Where an agency worker completes the 12 week qualifying period, he or she will not be entitled to the same pay as if they had been recruited directly if the following apply:
- the agency worker has a permanent contract of employment with the agency which meets certain criteria (see ‘Permanent contracts of employment’ below);
- during any periods in which the agency worker is not working for a hirer, the agency takes reasonable steps to seek suitable work for the agency worker. For alternative work to be suitable, the nature of the work, and the terms applicable to the agency worker while performing the work, must not differ from the nature of the work and the terms included in their employment contract with the agency; and
- the agency pays the agency worker between assign• ments, i.e. during the periods when the agency worker is not working due to there being no available suitable assignments (see ‘How should pay between assignments be calculated?’ below).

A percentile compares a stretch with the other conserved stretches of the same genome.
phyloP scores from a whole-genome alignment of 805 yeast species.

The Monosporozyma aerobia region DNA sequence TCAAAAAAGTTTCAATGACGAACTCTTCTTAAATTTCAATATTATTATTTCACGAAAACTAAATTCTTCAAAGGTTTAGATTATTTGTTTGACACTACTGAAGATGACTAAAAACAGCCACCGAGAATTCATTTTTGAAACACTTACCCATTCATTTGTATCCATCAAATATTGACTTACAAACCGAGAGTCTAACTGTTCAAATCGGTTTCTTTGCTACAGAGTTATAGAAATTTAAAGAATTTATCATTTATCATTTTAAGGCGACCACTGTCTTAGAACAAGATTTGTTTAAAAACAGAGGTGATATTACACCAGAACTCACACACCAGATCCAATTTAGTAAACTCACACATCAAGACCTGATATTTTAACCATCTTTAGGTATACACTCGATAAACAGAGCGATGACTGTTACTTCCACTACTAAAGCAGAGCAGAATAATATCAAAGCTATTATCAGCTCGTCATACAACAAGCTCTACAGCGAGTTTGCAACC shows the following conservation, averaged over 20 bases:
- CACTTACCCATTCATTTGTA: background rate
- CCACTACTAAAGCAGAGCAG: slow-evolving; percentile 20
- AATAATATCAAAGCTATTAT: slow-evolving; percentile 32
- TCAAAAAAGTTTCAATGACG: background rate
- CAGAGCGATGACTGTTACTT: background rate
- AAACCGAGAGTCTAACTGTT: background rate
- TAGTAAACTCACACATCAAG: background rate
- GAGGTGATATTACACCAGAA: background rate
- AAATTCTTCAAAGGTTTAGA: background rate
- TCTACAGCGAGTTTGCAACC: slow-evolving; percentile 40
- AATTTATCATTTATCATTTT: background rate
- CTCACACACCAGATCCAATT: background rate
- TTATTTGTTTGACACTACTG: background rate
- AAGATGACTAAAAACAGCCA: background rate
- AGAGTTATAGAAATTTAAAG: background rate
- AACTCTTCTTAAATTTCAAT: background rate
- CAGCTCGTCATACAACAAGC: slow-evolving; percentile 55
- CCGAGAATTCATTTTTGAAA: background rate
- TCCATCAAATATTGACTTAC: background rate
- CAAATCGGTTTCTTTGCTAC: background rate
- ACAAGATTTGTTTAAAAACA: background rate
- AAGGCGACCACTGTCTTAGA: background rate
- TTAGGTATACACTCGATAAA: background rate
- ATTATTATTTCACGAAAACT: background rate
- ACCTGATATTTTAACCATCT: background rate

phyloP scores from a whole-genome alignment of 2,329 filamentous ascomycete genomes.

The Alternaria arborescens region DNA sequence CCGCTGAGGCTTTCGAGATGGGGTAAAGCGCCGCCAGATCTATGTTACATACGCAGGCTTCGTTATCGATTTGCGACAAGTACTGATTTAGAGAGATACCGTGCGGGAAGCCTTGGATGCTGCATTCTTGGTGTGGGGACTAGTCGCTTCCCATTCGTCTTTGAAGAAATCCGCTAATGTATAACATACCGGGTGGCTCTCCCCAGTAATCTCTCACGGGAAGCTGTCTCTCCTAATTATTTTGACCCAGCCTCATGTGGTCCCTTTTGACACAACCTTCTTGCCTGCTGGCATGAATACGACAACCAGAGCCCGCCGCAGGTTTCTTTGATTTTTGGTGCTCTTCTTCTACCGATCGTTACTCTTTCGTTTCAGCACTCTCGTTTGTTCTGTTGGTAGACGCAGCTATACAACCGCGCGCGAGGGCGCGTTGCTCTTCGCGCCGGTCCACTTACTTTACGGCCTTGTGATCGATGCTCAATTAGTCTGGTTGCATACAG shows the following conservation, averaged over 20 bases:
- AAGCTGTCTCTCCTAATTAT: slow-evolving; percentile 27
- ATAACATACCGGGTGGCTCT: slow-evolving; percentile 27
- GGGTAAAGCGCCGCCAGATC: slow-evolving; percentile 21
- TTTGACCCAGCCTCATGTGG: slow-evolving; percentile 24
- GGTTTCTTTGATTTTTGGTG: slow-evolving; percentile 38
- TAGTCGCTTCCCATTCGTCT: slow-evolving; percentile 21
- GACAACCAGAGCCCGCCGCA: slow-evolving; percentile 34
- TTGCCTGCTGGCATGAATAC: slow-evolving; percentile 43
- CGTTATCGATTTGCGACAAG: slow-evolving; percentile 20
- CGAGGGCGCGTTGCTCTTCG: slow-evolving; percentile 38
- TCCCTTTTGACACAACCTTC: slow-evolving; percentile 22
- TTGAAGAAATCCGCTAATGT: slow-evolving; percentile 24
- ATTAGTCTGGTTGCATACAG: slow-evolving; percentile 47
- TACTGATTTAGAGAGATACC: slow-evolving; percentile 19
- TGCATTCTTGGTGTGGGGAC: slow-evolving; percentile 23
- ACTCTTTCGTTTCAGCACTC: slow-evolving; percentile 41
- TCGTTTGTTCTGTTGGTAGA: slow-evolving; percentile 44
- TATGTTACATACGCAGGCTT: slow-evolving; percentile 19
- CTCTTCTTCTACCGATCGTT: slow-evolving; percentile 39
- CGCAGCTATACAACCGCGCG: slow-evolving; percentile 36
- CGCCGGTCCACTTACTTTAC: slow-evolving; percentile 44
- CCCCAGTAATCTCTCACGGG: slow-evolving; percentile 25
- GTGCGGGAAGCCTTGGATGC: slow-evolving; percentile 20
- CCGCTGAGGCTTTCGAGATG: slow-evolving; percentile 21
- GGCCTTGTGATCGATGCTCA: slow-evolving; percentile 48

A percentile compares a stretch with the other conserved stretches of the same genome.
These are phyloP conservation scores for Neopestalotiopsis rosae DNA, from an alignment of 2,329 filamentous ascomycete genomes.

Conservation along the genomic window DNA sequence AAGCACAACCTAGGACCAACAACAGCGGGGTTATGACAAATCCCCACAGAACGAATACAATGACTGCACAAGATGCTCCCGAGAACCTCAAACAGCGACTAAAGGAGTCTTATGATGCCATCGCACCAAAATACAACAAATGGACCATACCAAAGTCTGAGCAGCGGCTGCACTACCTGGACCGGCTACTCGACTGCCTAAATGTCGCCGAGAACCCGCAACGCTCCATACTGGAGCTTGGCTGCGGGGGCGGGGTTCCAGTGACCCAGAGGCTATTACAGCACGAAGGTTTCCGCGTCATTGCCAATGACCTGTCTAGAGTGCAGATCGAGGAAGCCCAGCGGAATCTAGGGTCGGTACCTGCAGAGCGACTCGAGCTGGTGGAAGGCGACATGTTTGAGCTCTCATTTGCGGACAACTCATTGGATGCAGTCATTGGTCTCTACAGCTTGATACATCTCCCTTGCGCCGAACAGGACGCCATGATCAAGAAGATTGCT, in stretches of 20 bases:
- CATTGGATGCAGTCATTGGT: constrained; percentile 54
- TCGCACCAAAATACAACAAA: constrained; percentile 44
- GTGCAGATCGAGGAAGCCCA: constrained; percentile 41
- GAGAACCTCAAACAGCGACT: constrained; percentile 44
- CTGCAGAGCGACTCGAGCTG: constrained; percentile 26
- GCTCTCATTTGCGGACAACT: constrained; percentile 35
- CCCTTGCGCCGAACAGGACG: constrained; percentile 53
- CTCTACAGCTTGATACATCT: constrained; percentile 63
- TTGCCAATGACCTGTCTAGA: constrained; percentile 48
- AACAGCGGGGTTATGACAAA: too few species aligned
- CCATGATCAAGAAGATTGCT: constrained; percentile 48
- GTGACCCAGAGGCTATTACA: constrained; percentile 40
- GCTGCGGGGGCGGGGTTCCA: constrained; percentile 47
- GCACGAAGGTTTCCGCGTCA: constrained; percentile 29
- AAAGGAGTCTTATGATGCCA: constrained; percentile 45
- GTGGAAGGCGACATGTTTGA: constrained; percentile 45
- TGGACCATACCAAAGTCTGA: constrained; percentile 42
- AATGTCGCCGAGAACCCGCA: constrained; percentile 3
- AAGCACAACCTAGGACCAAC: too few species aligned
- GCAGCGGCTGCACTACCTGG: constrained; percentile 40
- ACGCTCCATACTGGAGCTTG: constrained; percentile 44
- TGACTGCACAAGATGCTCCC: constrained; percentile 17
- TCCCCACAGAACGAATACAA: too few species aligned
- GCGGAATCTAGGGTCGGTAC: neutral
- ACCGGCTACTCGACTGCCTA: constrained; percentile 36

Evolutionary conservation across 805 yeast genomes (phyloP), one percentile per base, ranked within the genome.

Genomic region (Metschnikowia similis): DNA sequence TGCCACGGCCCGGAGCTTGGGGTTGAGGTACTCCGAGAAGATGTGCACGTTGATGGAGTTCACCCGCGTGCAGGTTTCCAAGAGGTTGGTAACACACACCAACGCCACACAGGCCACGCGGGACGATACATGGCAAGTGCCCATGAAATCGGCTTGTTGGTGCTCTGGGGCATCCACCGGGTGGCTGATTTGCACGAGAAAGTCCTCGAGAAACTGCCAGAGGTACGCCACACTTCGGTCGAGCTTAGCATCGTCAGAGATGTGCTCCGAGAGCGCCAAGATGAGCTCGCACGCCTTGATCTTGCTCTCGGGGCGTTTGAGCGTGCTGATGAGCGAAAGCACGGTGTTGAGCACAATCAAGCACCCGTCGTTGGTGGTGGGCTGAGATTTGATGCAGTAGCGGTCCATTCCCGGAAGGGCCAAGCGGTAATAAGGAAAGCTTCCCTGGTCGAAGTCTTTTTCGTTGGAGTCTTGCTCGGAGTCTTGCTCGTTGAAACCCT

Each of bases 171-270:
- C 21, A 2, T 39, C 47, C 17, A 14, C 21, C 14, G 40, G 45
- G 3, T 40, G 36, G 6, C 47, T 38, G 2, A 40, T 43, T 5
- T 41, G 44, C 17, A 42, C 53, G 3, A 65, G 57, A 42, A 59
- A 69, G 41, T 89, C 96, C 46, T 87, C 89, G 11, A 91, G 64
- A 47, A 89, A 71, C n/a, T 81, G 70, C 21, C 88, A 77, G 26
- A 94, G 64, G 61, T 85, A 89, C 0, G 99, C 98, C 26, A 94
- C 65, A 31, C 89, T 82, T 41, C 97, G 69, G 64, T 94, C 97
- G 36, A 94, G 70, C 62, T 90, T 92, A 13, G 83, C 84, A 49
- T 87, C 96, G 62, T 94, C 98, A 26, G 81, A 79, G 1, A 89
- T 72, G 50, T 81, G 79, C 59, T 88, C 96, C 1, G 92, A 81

The agency should explain the exemption to the agency worker so they can make an informed decision as to whether they are willing to agree to forgo the entitlement to equal treatment in relation to pay and enter into a permanent contract with them. The purpose behind the exemption is to enable an agency and an agency worker to agree the minimum and maximum number of hours that they consider reasonable and a true reflection of their requirements in order to agree the terms of the permanent contract.
Permanent contracts of employment
To qualify for the exemption, the agency worker must:
- be given a permanent contract of employment with the agency before the beginning of the first assignment; and
- agree the terms and conditions that will apply across assignments including the level of pay between these assignments.
The employment contract must include the following:
- the minimum scale or rate of remuneration or the method of calculating remuneration;